Even after his younger students pass his course and get a certificate, he bows to parents to decide when they feel their sons and daughters can take boats out alone, he said.

“I was introduced to boating at age 6,” he said, recalling the small craft his parents kept in Freeport. When he first wanted to have his own boat, his mother promised that if he and his siblings learned to swim, they could have one.

Not only has he devoted years of service to the bureau, but he has also recruited many other trainers through the Peconic Bay Power Squadron.

Safety has always been at the base of the training, but in recent years, there is more emphasis on the danger of drinking while boating, Mr. Llewellyn said. Since the early 1990s, more attention has also been given to Jet Skis and other types of watercraft.

“There’s a difference between being right and being dead right,” he tells his students.

Boaters from age 10 to 18 are required to have a safe boater certificate to go out alone; those under 10 must be accompanied by an adult or anyone with a certificate. The state requires that those wishing to obtain a certificate take a minimum of eight hours of classroom training including safety measures that help avoid accidents. First aid is also a required topic.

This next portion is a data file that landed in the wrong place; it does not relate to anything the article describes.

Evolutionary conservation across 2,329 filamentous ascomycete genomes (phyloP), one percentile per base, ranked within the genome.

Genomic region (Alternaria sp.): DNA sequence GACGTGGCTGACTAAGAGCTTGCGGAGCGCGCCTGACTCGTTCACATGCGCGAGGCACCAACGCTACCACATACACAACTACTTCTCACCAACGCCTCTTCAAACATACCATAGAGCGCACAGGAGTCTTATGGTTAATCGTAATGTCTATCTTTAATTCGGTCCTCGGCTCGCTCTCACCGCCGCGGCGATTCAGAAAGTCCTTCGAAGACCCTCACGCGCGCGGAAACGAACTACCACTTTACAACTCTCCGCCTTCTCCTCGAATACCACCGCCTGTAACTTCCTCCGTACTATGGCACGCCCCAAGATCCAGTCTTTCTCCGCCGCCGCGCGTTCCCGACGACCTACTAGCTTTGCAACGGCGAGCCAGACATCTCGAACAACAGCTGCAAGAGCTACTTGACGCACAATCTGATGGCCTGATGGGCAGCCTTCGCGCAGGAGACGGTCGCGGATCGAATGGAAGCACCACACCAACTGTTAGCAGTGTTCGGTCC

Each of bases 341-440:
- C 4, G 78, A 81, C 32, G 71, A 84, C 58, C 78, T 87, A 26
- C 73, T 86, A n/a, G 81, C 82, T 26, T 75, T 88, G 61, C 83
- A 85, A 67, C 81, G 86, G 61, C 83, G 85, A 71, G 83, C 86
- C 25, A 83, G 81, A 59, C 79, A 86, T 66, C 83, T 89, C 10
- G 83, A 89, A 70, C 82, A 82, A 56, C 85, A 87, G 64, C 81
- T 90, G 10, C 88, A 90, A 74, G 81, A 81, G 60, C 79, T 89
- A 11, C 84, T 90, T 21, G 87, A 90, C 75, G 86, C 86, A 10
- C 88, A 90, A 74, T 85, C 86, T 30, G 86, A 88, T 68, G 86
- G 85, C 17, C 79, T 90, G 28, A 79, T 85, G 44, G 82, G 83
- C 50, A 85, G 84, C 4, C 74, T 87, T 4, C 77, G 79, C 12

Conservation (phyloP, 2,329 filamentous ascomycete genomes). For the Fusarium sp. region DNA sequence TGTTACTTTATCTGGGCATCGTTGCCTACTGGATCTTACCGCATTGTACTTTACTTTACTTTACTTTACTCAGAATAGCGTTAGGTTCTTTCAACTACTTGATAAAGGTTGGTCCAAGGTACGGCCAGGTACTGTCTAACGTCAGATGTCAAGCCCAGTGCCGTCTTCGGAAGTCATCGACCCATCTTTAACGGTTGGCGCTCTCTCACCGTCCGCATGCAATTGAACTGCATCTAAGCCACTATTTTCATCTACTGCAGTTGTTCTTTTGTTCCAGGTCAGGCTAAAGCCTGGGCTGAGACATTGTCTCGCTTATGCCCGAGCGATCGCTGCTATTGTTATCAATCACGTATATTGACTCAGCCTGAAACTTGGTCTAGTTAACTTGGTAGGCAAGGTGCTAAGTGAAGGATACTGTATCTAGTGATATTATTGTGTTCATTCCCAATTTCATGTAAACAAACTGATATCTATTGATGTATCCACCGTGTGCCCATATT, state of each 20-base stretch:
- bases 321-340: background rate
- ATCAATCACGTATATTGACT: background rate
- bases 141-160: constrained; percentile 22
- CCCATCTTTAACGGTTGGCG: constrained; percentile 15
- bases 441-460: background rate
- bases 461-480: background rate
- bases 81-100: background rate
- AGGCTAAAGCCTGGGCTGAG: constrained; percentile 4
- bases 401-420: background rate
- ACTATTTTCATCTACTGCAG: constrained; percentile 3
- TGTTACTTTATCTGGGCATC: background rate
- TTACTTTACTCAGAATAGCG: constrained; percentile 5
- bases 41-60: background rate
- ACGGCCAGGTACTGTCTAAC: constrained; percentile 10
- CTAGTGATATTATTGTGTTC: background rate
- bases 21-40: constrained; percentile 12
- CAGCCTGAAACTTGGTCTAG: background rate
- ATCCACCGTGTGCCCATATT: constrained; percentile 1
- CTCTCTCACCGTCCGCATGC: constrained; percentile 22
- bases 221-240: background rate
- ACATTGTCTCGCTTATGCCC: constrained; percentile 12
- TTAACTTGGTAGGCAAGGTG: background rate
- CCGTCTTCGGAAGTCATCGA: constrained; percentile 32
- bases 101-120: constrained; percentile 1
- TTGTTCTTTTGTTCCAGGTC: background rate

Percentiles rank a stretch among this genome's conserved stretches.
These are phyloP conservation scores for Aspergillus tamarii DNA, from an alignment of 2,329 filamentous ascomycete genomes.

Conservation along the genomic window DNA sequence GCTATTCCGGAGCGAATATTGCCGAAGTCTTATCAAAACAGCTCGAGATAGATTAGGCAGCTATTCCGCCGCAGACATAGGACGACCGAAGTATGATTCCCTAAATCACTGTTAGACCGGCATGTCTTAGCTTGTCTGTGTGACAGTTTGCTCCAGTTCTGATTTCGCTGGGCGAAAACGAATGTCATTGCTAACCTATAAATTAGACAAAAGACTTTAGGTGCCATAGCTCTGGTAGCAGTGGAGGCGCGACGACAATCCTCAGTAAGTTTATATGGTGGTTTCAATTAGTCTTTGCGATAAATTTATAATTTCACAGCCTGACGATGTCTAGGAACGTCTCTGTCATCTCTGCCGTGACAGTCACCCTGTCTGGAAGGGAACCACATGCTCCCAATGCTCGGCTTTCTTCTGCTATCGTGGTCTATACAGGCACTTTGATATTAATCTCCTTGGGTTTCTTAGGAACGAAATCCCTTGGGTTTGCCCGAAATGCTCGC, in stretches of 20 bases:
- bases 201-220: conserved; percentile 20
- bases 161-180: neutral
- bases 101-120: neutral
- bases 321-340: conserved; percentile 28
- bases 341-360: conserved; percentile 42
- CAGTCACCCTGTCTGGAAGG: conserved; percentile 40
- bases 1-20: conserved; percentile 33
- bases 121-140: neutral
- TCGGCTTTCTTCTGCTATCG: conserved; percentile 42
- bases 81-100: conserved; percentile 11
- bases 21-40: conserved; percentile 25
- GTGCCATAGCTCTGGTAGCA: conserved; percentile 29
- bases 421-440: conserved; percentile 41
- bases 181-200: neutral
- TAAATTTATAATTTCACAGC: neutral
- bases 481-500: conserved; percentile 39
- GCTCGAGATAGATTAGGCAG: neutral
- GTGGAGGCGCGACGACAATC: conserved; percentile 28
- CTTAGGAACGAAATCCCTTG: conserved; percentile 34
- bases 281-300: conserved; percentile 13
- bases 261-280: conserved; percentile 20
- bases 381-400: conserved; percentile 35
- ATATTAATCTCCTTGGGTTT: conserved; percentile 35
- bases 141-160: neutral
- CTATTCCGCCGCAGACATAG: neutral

Mr. Llewellyn said he’s particularly attuned to the importance of wearing life jackets, especially off season, when fewer constables or other boaters will be on the water to offer help in an emergency.

When he’s not out training young boaters, he’s often at home scanning his weather forecasting equipment or listening to police and fire calls. Mr. Llewellyn is a local weather watcher for the National Weather Service in Upton, to which he sends data on North Fork conditions.

Mr. Llewellyn started his career at Plum Island but decided he could do better on his own, and over a 32-year career, he did. He owned a fire extinguisher service company until his retirement about a year ago.